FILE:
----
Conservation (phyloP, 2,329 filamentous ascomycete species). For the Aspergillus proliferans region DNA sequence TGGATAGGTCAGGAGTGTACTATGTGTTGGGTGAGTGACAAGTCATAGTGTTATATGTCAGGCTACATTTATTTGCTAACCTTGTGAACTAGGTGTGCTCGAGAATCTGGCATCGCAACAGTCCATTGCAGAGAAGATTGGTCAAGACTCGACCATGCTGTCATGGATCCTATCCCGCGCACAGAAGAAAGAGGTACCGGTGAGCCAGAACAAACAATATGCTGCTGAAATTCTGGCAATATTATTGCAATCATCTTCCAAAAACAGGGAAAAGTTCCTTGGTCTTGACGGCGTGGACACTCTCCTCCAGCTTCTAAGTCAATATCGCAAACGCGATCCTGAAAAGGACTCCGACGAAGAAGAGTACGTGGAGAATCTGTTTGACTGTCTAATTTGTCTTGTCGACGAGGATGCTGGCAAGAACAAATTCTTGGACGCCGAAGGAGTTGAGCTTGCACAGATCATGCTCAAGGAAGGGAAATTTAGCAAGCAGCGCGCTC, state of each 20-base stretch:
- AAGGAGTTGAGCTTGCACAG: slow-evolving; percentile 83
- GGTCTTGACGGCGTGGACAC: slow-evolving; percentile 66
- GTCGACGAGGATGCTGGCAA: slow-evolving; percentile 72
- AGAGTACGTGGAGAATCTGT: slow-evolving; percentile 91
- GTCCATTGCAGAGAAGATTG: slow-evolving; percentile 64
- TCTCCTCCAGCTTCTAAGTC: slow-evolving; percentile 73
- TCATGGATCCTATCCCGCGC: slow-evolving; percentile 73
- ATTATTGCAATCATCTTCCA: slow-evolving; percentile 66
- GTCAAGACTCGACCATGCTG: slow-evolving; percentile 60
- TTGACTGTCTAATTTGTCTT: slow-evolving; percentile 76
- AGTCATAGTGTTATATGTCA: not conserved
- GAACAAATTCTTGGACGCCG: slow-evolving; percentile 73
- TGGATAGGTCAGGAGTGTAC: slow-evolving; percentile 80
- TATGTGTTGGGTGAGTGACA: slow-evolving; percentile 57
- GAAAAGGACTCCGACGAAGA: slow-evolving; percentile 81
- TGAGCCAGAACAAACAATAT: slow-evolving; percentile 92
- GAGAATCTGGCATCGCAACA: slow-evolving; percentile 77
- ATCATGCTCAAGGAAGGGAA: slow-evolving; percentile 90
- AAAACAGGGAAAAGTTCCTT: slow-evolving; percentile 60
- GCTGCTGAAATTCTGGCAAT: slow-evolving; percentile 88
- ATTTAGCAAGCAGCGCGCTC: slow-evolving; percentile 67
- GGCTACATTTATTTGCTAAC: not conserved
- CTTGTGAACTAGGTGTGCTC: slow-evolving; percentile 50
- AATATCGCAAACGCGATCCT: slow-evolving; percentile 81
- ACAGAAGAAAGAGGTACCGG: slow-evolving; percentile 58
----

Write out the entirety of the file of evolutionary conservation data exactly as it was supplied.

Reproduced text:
Conservation (phyloP, 2,329 filamentous ascomycete species). For the Aspergillus proliferans region DNA sequence TGGATAGGTCAGGAGTGTACTATGTGTTGGGTGAGTGACAAGTCATAGTGTTATATGTCAGGCTACATTTATTTGCTAACCTTGTGAACTAGGTGTGCTCGAGAATCTGGCATCGCAACAGTCCATTGCAGAGAAGATTGGTCAAGACTCGACCATGCTGTCATGGATCCTATCCCGCGCACAGAAGAAAGAGGTACCGGTGAGCCAGAACAAACAATATGCTGCTGAAATTCTGGCAATATTATTGCAATCATCTTCCAAAAACAGGGAAAAGTTCCTTGGTCTTGACGGCGTGGACACTCTCCTCCAGCTTCTAAGTCAATATCGCAAACGCGATCCTGAAAAGGACTCCGACGAAGAAGAGTACGTGGAGAATCTGTTTGACTGTCTAATTTGTCTTGTCGACGAGGATGCTGGCAAGAACAAATTCTTGGACGCCGAAGGAGTTGAGCTTGCACAGATCATGCTCAAGGAAGGGAAATTTAGCAAGCAGCGCGCTC, state of each 20-base stretch:
- AAGGAGTTGAGCTTGCACAG: slow-evolving; percentile 83
- GGTCTTGACGGCGTGGACAC: slow-evolving; percentile 66
- GTCGACGAGGATGCTGGCAA: slow-evolving; percentile 72
- AGAGTACGTGGAGAATCTGT: slow-evolving; percentile 91
- GTCCATTGCAGAGAAGATTG: slow-evolving; percentile 64
- TCTCCTCCAGCTTCTAAGTC: slow-evolving; percentile 73
- TCATGGATCCTATCCCGCGC: slow-evolving; percentile 73
- ATTATTGCAATCATCTTCCA: slow-evolving; percentile 66
- GTCAAGACTCGACCATGCTG: slow-evolving; percentile 60
- TTGACTGTCTAATTTGTCTT: slow-evolving; percentile 76
- AGTCATAGTGTTATATGTCA: not conserved
- GAACAAATTCTTGGACGCCG: slow-evolving; percentile 73
- TGGATAGGTCAGGAGTGTAC: slow-evolving; percentile 80
- TATGTGTTGGGTGAGTGACA: slow-evolving; percentile 57
- GAAAAGGACTCCGACGAAGA: slow-evolving; percentile 81
- TGAGCCAGAACAAACAATAT: slow-evolving; percentile 92
- GAGAATCTGGCATCGCAACA: slow-evolving; percentile 77
- ATCATGCTCAAGGAAGGGAA: slow-evolving; percentile 90
- AAAACAGGGAAAAGTTCCTT: slow-evolving; percentile 60
- GCTGCTGAAATTCTGGCAAT: slow-evolving; percentile 88
- ATTTAGCAAGCAGCGCGCTC: slow-evolving; percentile 67
- GGCTACATTTATTTGCTAAC: not conserved
- CTTGTGAACTAGGTGTGCTC: slow-evolving; percentile 50
- AATATCGCAAACGCGATCCT: slow-evolving; percentile 81
- ACAGAAGAAAGAGGTACCGG: slow-evolving; percentile 58